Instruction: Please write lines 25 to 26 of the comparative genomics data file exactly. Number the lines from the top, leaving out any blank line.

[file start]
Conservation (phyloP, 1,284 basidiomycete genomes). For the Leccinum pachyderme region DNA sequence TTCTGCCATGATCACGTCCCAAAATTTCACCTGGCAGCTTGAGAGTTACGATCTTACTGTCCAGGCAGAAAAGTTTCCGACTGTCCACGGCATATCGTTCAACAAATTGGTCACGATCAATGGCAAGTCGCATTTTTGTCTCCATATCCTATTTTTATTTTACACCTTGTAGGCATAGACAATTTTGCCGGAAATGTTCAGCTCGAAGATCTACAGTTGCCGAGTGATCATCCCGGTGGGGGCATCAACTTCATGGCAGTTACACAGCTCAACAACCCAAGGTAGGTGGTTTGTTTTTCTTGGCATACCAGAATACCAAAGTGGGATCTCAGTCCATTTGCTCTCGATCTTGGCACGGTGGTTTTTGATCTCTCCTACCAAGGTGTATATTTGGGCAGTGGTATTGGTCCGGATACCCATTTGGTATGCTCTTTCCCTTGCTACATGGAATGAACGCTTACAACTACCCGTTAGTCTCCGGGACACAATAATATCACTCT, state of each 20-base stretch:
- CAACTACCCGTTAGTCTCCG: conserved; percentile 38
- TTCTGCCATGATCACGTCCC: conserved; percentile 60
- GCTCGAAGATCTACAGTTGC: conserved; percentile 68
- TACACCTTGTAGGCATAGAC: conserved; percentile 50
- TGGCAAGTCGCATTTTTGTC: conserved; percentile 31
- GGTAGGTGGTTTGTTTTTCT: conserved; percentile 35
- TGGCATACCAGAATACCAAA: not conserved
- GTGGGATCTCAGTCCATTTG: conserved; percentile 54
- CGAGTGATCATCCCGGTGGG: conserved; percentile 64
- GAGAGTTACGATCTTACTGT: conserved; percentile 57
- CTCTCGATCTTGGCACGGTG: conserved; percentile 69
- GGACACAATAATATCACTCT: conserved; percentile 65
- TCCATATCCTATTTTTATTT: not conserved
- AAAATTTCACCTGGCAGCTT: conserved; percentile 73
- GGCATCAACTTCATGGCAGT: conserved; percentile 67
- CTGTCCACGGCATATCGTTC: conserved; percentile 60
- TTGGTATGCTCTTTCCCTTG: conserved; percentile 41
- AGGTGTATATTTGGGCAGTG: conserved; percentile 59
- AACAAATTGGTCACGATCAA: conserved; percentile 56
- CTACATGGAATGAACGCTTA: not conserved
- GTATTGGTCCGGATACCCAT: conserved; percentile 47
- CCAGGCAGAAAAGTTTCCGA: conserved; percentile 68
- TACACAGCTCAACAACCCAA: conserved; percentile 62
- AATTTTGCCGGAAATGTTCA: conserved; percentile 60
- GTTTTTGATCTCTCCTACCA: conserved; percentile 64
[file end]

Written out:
- AATTTTGCCGGAAATGTTCA: conserved; percentile 60
- GTTTTTGATCTCTCCTACCA: conserved; percentile 64